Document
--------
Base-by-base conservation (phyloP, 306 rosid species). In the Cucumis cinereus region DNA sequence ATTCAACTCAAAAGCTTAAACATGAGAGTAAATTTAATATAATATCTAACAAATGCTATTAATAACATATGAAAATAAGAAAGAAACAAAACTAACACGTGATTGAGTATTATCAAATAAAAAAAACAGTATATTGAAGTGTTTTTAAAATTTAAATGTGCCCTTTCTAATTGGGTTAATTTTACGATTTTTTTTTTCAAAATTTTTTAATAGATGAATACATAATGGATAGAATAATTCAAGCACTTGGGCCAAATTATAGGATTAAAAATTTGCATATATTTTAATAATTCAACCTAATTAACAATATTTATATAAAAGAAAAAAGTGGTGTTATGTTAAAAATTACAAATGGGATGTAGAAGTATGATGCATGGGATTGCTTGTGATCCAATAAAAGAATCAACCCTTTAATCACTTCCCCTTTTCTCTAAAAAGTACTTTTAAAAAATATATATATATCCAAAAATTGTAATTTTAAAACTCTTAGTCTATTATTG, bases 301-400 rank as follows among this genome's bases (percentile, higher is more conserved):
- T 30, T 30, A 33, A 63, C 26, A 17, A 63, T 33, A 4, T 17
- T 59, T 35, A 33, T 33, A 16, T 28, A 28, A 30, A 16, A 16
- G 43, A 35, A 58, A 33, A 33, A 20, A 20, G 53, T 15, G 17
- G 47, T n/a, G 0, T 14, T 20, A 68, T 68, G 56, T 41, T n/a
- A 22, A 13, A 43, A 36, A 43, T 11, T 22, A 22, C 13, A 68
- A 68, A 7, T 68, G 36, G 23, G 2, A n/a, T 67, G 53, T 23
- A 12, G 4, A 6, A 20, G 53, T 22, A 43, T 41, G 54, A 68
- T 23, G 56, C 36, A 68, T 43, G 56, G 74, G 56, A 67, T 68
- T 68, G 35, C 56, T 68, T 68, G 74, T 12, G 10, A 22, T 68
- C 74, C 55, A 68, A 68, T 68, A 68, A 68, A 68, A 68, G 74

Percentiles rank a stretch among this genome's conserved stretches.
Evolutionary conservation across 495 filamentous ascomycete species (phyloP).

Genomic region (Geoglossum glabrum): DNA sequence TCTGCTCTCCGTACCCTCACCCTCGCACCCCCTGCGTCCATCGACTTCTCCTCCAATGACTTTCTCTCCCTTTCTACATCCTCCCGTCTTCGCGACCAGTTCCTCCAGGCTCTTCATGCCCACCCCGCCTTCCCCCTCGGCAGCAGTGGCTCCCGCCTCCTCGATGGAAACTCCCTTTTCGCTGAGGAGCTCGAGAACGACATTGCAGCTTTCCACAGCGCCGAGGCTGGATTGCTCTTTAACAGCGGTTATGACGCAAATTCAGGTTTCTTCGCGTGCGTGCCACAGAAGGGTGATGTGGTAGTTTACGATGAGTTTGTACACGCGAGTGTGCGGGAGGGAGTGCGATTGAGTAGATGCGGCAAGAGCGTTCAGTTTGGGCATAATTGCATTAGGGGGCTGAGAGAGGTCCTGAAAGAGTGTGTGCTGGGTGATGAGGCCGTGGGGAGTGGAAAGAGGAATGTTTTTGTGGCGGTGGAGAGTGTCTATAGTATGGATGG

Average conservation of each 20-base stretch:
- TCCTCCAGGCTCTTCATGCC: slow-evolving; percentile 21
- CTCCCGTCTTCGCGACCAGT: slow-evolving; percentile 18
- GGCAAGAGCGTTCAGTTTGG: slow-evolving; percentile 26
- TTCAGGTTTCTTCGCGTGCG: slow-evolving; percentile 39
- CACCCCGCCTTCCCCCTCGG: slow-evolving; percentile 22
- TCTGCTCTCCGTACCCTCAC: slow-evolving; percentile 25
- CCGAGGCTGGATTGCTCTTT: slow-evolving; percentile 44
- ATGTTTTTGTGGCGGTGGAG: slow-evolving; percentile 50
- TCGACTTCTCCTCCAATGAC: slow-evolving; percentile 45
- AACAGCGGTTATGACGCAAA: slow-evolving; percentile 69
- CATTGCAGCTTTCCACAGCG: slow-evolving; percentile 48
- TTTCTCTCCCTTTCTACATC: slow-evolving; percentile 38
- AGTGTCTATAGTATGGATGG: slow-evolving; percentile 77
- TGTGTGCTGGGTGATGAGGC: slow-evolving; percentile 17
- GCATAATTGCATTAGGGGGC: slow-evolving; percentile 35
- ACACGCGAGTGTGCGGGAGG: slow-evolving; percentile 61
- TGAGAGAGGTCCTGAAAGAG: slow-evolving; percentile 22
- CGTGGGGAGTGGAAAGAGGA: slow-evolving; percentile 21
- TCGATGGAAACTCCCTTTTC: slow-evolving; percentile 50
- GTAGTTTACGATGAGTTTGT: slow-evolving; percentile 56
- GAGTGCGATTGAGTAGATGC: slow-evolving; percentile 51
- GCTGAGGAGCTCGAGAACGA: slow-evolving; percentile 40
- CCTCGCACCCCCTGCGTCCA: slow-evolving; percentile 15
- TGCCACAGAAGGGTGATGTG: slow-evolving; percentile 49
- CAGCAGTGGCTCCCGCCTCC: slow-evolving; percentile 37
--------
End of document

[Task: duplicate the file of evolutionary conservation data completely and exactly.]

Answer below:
Base-by-base conservation (phyloP, 306 rosid species). In the Cucumis cinereus region DNA sequence ATTCAACTCAAAAGCTTAAACATGAGAGTAAATTTAATATAATATCTAACAAATGCTATTAATAACATATGAAAATAAGAAAGAAACAAAACTAACACGTGATTGAGTATTATCAAATAAAAAAAACAGTATATTGAAGTGTTTTTAAAATTTAAATGTGCCCTTTCTAATTGGGTTAATTTTACGATTTTTTTTTTCAAAATTTTTTAATAGATGAATACATAATGGATAGAATAATTCAAGCACTTGGGCCAAATTATAGGATTAAAAATTTGCATATATTTTAATAATTCAACCTAATTAACAATATTTATATAAAAGAAAAAAGTGGTGTTATGTTAAAAATTACAAATGGGATGTAGAAGTATGATGCATGGGATTGCTTGTGATCCAATAAAAGAATCAACCCTTTAATCACTTCCCCTTTTCTCTAAAAAGTACTTTTAAAAAATATATATATATCCAAAAATTGTAATTTTAAAACTCTTAGTCTATTATTG, bases 301-400 rank as follows among this genome's bases (percentile, higher is more conserved):
- T 30, T 30, A 33, A 63, C 26, A 17, A 63, T 33, A 4, T 17
- T 59, T 35, A 33, T 33, A 16, T 28, A 28, A 30, A 16, A 16
- G 43, A 35, A 58, A 33, A 33, A 20, A 20, G 53, T 15, G 17
- G 47, T n/a, G 0, T 14, T 20, A 68, T 68, G 56, T 41, T n/a
- A 22, A 13, A 43, A 36, A 43, T 11, T 22, A 22, C 13, A 68
- A 68, A 7, T 68, G 36, G 23, G 2, A n/a, T 67, G 53, T 23
- A 12, G 4, A 6, A 20, G 53, T 22, A 43, T 41, G 54, A 68
- T 23, G 56, C 36, A 68, T 43, G 56, G 74, G 56, A 67, T 68
- T 68, G 35, C 56, T 68, T 68, G 74, T 12, G 10, A 22, T 68
- C 74, C 55, A 68, A 68, T 68, A 68, A 68, A 68, A 68, G 74

Percentiles rank a stretch among this genome's conserved stretches.
Evolutionary conservation across 495 filamentous ascomycete species (phyloP).

Genomic region (Geoglossum glabrum): DNA sequence TCTGCTCTCCGTACCCTCACCCTCGCACCCCCTGCGTCCATCGACTTCTCCTCCAATGACTTTCTCTCCCTTTCTACATCCTCCCGTCTTCGCGACCAGTTCCTCCAGGCTCTTCATGCCCACCCCGCCTTCCCCCTCGGCAGCAGTGGCTCCCGCCTCCTCGATGGAAACTCCCTTTTCGCTGAGGAGCTCGAGAACGACATTGCAGCTTTCCACAGCGCCGAGGCTGGATTGCTCTTTAACAGCGGTTATGACGCAAATTCAGGTTTCTTCGCGTGCGTGCCACAGAAGGGTGATGTGGTAGTTTACGATGAGTTTGTACACGCGAGTGTGCGGGAGGGAGTGCGATTGAGTAGATGCGGCAAGAGCGTTCAGTTTGGGCATAATTGCATTAGGGGGCTGAGAGAGGTCCTGAAAGAGTGTGTGCTGGGTGATGAGGCCGTGGGGAGTGGAAAGAGGAATGTTTTTGTGGCGGTGGAGAGTGTCTATAGTATGGATGG

Average conservation of each 20-base stretch:
- TCCTCCAGGCTCTTCATGCC: slow-evolving; percentile 21
- CTCCCGTCTTCGCGACCAGT: slow-evolving; percentile 18
- GGCAAGAGCGTTCAGTTTGG: slow-evolving; percentile 26
- TTCAGGTTTCTTCGCGTGCG: slow-evolving; percentile 39
- CACCCCGCCTTCCCCCTCGG: slow-evolving; percentile 22
- TCTGCTCTCCGTACCCTCAC: slow-evolving; percentile 25
- CCGAGGCTGGATTGCTCTTT: slow-evolving; percentile 44
- ATGTTTTTGTGGCGGTGGAG: slow-evolving; percentile 50
- TCGACTTCTCCTCCAATGAC: slow-evolving; percentile 45
- AACAGCGGTTATGACGCAAA: slow-evolving; percentile 69
- CATTGCAGCTTTCCACAGCG: slow-evolving; percentile 48
- TTTCTCTCCCTTTCTACATC: slow-evolving; percentile 38
- AGTGTCTATAGTATGGATGG: slow-evolving; percentile 77
- TGTGTGCTGGGTGATGAGGC: slow-evolving; percentile 17
- GCATAATTGCATTAGGGGGC: slow-evolving; percentile 35
- ACACGCGAGTGTGCGGGAGG: slow-evolving; percentile 61
- TGAGAGAGGTCCTGAAAGAG: slow-evolving; percentile 22
- CGTGGGGAGTGGAAAGAGGA: slow-evolving; percentile 21
- TCGATGGAAACTCCCTTTTC: slow-evolving; percentile 50
- GTAGTTTACGATGAGTTTGT: slow-evolving; percentile 56
- GAGTGCGATTGAGTAGATGC: slow-evolving; percentile 51
- GCTGAGGAGCTCGAGAACGA: slow-evolving; percentile 40
- CCTCGCACCCCCTGCGTCCA: slow-evolving; percentile 15
- TGCCACAGAAGGGTGATGTG: slow-evolving; percentile 49
- CAGCAGTGGCTCCCGCCTCC: slow-evolving; percentile 37